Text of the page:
A Tale of Two Cities

By Martin Hackworth

Patriot: The person who can holler the loudest without knowing what he is hollering about… Mark Twain

I post news briefs on my Facebook page every day. I recently posted an item concerning the release of Bowe Bergdahl from captivity at the hands of the Taliban. Sgt. Bergdahl was the remaining POW of America’s longest armed conflict. His release has generated a fair amount of controversy. My own thoughts are simply let’s wait and see. In the fullness of time I am quite sure that we’ll get a full account of Sgt. Bergdahl’s actions and those of the President as well.

I am struck by a couple of things related to the White House about all of this. The first is that Susan Rice should never be allowed to talk on a Sunday morning news show ever again. I am increasingly prepared to accept the criticism of her as an operative who’s principal asset is political loyalty, not chops. The second is the hypocrisy of the White House narrative that Bowe Bergdahl served his country with honor and distinction while Edward Snowden, who by most standards has done much more to benefit the rest of us, is a traitor. Both of those characterizations appear to require a fair amount of moxie.

I just finished Jon Krakauer’s, Where Men Win Glory, a book about the life and times of Pat Tillman. Mr. Tillman was a professional football player with the Arizona Cardinals who walked away from a big contract in the NFL and enlisted in the Army to fight in Afghanistan – just because he felt that it was the right thing to do. Tillman eschewed all efforts by the military and the media to manipulate his image as that of an heroic American patriot until after his death – when he was no longer in a position to do anything about it. It was then that the Army shamefully seized the opportunity to portray his passing, by fratricide as it turned out, as a hero’s demise in battle. The treatment of Tillman by the Army that he volunteered to serve will be talking point #1 should my own son ever get the idea in his head to march off and join.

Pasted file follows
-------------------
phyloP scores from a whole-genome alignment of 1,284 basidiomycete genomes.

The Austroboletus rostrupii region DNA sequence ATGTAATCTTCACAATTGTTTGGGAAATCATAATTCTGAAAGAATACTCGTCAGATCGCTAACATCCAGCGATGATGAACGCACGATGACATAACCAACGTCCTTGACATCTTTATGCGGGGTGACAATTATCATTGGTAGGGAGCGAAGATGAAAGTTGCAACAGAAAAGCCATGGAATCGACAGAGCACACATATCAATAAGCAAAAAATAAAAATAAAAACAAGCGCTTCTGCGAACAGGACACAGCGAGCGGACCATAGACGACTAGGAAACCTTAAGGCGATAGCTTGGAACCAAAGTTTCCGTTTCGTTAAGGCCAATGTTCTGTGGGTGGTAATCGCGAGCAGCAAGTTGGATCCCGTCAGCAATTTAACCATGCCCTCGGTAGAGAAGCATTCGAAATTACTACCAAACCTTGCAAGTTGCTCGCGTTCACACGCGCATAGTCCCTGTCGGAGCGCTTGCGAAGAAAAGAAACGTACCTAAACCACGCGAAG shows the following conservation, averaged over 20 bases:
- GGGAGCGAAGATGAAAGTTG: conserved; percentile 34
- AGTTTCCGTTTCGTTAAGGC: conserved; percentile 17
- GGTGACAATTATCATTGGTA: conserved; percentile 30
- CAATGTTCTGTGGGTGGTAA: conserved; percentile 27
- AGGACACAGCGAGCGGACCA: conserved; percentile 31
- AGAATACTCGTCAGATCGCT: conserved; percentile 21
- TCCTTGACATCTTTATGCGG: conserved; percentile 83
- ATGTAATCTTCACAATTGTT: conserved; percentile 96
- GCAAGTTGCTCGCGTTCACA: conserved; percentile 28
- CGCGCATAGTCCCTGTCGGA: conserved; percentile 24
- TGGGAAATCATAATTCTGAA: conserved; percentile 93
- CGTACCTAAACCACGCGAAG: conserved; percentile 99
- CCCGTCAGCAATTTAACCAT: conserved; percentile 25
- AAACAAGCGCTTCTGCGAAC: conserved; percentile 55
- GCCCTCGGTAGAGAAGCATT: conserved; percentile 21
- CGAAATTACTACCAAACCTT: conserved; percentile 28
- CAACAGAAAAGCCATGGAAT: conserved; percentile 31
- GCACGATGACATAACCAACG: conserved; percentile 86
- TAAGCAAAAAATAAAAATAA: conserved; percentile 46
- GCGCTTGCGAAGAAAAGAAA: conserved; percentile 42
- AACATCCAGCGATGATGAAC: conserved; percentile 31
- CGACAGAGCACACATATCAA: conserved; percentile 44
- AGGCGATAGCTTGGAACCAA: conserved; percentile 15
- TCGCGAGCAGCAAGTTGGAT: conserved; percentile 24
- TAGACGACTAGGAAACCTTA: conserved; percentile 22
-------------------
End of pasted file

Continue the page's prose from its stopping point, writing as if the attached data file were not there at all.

What makes Mr. Tillman a hero to me is not so much that, as a matter of conscience, he walked away from the NFL and joined the Army to fight in a war, it’s that he continued to do what he committed to do well after it occurred to him that the conflicts in both Iraq and Afghanistan was completely FUBAR. Tillman may have been conflicted internally, but as a man of his word he did his job and did it diligently – forgoing several opportunities to return home. A person that wed to their word is rare. Specialist Tillman actually did serve his country with honor and distinction and got shafted for his efforts after his death. Pat Tillman is a hero alright, anyway you care to think about it.

Mr. Tillman was the pride of New Almaden, California. His supporters there, led my Mr. Tillman’s mother, spent years pushing the U.S. Government for the truth behind the coverup concerning his death. And now that the truth is know, beyond any reasonable doubt, those in the Army most responsible for the deliberately false representation of his death have suffered nary an inconvenience so much as a hangnail as the result of their actions.

The release of Bowe Bergdahl, the pride of Hailey, Idaho, has unleashed impassioned commentary on all sides of the political spectrum. A few, who initially argued for and praised the release of Bergdahl, are now vehemently criticizing the conditions of his release. I reckon that some just have a hard time making up their minds. Personally, I don’t know what the story on Bowe Bergdahal happens to be at the moment, and unless you are equipped with the gift of omniscience, neither do you. By all accounts Bergdahl is well-read and intelligent. Beyond that, the narratives diverge.

Bowe Bergdahl is either an incredibly naive young person (enough so to believe that Afghanistan was like Walden Pond, without the hardwoods), or a deserter who thought that smoking hash with the Taliban was preferable to shooting at them. It is possible that Bergdahl’s actions may have resulted in the deaths of other soldiers (though reporting by the New York Times casts some doubt on this). It is a bit troubling that none of his fellow soldiers seems to want to speak up in his favor yet (at least not publicly), but being considered flaky in a fraternal situation often results in a lack of support when things go south.

So when it comes to Bowe Bergdahal, I just don’t know. Pat Tillman, on the other hand, is the man. I’d much prefer to honor one than slag the other.

Associated Press and Idaho Press Club Award-winning columnist Martin Hackworth of Pocatello is a physicist and the editor of MotorcycleJazz.com.